What is Psychodrama?
An example of psychodrama.
Psychodrama is an action method which employs guided dramatic action to examine problems and issues for the purpose of increasing physical mental well-being.
Psychodrama is a form of group psychotherapy. It focuses on personal issues. While drama therapy uses theatre to bring about these goals, psychodrama focuses more on cognitive understanding of one's personal dilemmas.
Psychodrama emphasizes psychotherapy, while drama therapy emphasizes theatricality. Psychodrama facilitates change by examining the self. Drama Therapy typically facilitates change vicariously through playing other characters.
Please be advised that psychodrama should never be attempted by anyone who is not properly trained to do so. Psychodrama should only be practiced by a CP (Certified Practitioner) or a trainee who is practicing under professional supervision by a TEP. Be sure to thoroughly vet your practitioner before engaging in this activity. Psychodrama is not suitable for all groups. If psychodrama is not appropriate for your setting, your practitioner may choose to conduct a sociodrama* instead.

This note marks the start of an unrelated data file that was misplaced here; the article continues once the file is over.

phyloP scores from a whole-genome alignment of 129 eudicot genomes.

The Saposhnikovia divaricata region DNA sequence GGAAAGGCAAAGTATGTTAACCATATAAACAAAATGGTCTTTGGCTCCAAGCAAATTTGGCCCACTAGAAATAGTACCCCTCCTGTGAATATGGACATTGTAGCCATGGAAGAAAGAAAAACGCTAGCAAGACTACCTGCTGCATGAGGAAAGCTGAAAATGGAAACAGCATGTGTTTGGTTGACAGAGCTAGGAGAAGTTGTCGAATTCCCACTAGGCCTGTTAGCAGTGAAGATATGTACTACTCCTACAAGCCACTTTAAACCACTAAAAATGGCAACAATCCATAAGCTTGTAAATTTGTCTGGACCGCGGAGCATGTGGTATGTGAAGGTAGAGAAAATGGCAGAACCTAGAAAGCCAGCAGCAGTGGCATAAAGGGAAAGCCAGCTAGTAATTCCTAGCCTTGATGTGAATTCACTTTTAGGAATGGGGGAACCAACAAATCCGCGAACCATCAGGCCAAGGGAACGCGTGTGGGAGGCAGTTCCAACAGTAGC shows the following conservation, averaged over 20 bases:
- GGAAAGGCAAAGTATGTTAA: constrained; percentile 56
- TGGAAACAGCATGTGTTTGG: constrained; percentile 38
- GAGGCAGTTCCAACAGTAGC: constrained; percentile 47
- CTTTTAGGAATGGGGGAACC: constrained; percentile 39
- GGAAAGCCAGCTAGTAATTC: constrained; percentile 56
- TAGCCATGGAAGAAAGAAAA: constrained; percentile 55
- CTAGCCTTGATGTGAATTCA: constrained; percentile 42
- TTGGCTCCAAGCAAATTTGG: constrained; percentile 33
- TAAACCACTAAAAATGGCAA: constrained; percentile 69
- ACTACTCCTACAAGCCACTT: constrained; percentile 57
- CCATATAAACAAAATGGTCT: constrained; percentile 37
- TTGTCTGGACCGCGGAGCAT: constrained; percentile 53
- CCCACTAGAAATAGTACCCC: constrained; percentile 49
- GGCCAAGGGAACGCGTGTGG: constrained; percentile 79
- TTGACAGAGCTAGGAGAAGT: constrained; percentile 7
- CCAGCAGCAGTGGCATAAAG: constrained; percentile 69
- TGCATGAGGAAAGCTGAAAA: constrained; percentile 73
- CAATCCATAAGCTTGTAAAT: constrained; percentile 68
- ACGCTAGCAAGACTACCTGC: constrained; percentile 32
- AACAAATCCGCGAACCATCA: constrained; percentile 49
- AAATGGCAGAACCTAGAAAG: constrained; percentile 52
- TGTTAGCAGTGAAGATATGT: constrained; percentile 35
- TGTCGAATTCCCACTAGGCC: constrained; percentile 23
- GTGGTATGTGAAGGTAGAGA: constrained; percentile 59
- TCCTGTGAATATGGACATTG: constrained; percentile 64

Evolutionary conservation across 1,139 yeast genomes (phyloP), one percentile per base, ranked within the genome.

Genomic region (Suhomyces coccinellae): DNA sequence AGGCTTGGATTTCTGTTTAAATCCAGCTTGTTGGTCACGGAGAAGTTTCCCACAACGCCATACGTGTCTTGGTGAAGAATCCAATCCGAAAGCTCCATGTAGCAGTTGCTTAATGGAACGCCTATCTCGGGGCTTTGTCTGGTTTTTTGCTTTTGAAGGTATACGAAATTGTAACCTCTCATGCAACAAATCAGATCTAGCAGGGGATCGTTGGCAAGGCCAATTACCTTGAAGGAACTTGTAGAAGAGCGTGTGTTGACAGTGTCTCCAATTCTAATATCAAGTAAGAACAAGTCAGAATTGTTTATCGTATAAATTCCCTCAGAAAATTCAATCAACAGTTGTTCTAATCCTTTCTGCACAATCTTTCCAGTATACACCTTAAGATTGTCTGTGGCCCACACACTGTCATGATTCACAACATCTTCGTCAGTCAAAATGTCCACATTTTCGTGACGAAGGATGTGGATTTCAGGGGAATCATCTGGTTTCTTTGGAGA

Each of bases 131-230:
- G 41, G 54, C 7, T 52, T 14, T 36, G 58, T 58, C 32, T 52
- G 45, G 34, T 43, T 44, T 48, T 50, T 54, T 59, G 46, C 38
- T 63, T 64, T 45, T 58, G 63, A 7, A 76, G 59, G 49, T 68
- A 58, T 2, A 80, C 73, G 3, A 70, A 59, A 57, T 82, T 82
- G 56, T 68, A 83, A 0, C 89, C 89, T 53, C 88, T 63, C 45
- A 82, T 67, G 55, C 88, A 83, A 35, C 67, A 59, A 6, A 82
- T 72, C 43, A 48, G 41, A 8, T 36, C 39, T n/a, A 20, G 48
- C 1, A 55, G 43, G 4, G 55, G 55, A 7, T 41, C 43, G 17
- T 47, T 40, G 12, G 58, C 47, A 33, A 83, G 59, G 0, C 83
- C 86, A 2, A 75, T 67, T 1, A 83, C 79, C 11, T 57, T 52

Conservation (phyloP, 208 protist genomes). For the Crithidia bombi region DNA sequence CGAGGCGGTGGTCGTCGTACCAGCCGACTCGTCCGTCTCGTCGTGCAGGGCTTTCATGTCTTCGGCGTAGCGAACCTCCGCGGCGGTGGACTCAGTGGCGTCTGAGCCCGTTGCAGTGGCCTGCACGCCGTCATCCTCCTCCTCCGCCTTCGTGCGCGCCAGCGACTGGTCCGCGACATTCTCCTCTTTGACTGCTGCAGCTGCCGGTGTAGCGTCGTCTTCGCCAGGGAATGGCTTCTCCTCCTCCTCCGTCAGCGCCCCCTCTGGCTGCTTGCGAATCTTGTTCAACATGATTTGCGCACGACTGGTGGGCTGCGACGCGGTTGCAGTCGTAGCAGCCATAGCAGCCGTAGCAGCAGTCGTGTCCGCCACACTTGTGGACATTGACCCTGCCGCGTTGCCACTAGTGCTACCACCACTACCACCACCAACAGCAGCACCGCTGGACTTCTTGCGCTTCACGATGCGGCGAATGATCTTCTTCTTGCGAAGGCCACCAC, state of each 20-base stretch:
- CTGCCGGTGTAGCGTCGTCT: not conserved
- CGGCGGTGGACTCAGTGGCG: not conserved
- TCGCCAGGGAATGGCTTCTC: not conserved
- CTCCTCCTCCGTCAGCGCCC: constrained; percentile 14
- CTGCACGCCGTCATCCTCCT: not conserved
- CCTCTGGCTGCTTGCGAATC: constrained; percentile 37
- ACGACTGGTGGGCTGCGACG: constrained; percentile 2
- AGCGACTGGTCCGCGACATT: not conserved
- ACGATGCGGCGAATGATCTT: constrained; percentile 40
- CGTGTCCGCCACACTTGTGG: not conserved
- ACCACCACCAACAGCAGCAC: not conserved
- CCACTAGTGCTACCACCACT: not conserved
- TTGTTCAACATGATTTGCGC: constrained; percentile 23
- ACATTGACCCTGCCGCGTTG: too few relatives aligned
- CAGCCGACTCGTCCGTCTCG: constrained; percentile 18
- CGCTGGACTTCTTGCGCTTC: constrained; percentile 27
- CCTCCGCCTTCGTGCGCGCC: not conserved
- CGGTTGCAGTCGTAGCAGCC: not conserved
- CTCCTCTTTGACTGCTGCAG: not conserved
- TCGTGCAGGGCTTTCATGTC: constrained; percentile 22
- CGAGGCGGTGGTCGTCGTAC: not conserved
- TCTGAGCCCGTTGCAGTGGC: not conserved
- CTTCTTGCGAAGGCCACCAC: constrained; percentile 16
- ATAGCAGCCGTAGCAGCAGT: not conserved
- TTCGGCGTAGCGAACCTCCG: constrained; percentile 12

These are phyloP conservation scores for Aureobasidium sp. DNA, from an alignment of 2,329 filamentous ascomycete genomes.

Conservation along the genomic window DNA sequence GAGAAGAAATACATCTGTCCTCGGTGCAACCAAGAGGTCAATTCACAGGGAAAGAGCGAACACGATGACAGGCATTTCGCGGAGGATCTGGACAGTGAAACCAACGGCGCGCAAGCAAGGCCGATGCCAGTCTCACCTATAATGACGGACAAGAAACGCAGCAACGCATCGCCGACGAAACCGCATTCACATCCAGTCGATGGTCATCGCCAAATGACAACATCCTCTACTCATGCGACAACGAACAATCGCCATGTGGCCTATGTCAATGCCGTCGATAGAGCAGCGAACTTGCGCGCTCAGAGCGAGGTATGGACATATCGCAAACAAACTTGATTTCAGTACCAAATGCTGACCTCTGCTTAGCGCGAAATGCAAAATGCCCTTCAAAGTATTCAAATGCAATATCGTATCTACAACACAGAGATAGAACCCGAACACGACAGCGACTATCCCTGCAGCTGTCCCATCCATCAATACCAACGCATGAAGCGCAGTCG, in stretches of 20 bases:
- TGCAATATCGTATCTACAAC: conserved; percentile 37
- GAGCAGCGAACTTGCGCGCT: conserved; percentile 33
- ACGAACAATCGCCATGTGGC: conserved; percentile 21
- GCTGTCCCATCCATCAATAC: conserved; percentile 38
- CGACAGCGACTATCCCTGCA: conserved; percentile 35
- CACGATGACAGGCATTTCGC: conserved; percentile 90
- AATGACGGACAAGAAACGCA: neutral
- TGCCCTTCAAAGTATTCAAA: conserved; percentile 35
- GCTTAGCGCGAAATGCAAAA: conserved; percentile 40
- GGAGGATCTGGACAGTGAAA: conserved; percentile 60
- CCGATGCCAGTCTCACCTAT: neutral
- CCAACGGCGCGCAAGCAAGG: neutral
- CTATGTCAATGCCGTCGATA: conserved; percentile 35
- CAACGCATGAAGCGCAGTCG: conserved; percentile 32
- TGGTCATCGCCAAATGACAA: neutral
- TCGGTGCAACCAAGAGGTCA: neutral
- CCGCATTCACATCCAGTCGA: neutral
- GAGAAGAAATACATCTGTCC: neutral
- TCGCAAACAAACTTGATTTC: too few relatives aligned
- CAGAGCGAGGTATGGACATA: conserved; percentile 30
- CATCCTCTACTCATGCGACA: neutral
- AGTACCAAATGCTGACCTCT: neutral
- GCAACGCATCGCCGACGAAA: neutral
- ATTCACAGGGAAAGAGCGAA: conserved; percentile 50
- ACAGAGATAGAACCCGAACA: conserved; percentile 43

Psychodrama in Individual Counseling Sessions
Psychodrama techniques can be used in combination with traditional talk therapy to help clients reach that "a-ha moment".
Psychodrama for Your Organization
If you are interested in bringing psychodrama to your hospital, treatment center, or outpatient organization, please contact me to discuss how this unique form of group therapy might benefit your patients.
*Sociodrama for Your Organization
While psychodrama is therapeutic and psychological in intent, sociodrama is educational and socio-cultural in intent. The work is done through collective roles of the group rather than the private role of the protagonist. For this reason, confidentiality is not required in sociodrama and it is a much "safer" option for schools and other group settings where psychodrama is inappropriate.